In the context of this article, because of limited space, I will only be referring to income protection & critical illness and not TPD as I believe the latter is the subject of an article all by itself.
I believe the most powerful question you can ask in the first meeting with a single person is “What would you regard as your most valuable asset?” It’s important that you ask this question in the context of discussing their assets/liabilities.
Their answer was almost always related to a physical asset which I would record and then move on with my other questions. In the context of that particular part of the discussion, details will also have been provided of the person’s current financial commitments.
However, at an opportune time later in the meeting I would suggest to them that “your most valuable asset is your ability to earn income!” NOBODY ever disagreed with that statement.
In order to introduce the topic of income protection and critical illness insurance to a single person, I asked the question: “Q. How big an income reduction could you absorb in the event of your being disabled long-term?”
The normal response to this question was “what do you mean”? I would then say – ‘assuming that you were disabled yesterday for an indefinite period of time, how long would you be able to stay off work before your financial position was adversely affected?‘ The normal response was, ‘I would need to think about that. ‘
At that point in I would just record their answer and then, later, raise the question again in order to get them to think harder about an actual situation. Assume for example that the person had $9000 in liquidity (bank/shares) and outgoings of $3000 per month. The mathematical answer to the question would be that after three months his/her financial situation would obviously be affected.
I would get agreement to that fact and then ask the question – ‘what would happen after the three months and your actual return to work was still indefinite? ‘Whatever their answer was, I would say ‘is that what you would want?’
For example, “well, I could get an extension on my mortgage” –‘is that….want?’ OR “I could move back in with my parents” –‘is that …..want?’ (Is that what they would want?)
Eventually, they would say to me ‘well what would you suggest?’
My response: ‘let me show you what all my other single male/female clients have done in similar situations.‘ Then, it was opportune for me to introduce the topic of income protection insurance.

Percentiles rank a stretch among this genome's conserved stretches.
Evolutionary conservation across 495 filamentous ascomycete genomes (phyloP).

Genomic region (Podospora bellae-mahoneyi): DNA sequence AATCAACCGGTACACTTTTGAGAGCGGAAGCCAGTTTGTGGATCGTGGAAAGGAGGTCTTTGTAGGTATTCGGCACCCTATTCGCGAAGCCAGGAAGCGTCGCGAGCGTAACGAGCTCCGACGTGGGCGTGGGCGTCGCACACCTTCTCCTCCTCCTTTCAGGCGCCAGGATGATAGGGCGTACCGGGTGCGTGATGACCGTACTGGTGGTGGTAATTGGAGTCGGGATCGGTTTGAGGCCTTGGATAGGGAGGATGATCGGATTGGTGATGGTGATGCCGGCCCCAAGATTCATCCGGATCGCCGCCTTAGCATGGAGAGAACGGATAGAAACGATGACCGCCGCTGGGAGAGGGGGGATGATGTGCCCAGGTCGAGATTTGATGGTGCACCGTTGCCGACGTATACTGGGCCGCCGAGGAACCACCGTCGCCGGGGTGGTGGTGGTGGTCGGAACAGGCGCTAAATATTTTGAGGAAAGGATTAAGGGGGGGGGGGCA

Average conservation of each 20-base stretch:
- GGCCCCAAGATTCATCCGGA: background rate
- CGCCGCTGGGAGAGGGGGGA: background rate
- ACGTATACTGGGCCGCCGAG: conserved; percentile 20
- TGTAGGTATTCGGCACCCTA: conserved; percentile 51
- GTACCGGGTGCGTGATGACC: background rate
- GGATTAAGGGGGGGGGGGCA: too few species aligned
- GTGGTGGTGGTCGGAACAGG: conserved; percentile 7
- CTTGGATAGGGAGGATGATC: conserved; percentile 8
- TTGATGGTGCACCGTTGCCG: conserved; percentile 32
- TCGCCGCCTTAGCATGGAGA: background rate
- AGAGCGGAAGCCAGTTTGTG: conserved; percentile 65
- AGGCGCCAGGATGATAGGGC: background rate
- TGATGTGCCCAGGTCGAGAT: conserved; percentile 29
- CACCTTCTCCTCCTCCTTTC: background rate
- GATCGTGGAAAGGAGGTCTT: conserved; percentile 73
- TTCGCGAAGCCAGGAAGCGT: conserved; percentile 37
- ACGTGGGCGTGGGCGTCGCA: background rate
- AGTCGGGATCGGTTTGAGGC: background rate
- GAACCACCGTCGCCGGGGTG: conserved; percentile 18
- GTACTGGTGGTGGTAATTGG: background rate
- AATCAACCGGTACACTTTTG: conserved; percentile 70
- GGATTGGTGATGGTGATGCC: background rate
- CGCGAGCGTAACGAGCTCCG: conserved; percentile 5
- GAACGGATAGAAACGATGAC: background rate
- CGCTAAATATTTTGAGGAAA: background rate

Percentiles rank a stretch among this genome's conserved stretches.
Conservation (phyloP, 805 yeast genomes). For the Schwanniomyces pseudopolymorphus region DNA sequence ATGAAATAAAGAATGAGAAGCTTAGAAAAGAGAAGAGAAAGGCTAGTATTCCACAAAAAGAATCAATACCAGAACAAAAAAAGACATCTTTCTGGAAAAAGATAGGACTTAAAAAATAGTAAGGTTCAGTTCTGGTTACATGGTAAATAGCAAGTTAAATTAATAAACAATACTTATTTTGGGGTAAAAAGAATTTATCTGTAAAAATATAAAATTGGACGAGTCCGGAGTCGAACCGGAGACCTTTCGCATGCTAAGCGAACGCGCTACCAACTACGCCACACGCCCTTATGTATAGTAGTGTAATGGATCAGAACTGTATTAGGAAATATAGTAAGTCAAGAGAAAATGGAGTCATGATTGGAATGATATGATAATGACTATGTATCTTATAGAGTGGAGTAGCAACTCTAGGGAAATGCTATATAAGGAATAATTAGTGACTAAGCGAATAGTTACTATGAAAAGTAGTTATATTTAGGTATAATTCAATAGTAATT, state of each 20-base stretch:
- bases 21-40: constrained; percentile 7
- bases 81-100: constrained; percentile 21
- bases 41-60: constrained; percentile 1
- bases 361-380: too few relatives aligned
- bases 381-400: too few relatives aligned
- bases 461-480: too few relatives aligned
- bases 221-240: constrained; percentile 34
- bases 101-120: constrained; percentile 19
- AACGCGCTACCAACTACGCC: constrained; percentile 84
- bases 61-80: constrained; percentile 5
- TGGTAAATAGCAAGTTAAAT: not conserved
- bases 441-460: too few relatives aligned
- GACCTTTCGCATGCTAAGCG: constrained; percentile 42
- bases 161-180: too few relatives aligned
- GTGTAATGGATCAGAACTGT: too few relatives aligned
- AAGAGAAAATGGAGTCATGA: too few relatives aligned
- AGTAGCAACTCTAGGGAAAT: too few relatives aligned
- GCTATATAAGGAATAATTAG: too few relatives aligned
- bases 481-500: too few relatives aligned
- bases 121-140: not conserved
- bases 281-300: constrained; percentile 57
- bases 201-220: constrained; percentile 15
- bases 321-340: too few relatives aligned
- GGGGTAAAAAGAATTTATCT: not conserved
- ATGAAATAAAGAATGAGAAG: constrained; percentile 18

In relation to critical illness, let me share a favourite question borrowed from my good friend Godfrey Phillips – “In the event of your being diagnosed with a critical illness which, in turn, would have an adverse effect on your ability to repay the mortgage on your principal residence/investment property, etc., would you rather sell the mortgage or sell the principal residence/investment property?”
Obviously, that then triggers the question – ‘what do you mean? ‘– and a critical illness insurance discussion is underway.
In opening a discussion on the critical illness I mentioned “there are two main reasons for people affecting this type of insurance – debt reduction and preferred medical expenses.” However, if during the course of the discussion the prospect indicates that ‘wealth accumulation ‘is their #1 financial priority, I would add a third reason viz. ‘if your ability to maintain your wealth accumulation program should be adversely affected because of a critical illness, your insurance proceeds could be injected into the program to maintain continuity of growth. ‘
Sometimes in the context of suggesting BOTH income protection and critical illness insurance, a person may say to you – “if I’m off work disabled, and receiving an income protection benefit which could also cover the mortgage, why would I need the additional critical illness insurance?”
Here, let me defer to another good friend Peter Hartnell’s excellent response to this question: “could I suggest you use the capital sum critical illness to pay off your mortgage so that you can then try to adjust to living on 75% of your income!” (Most people can’t live on 100% of their income!)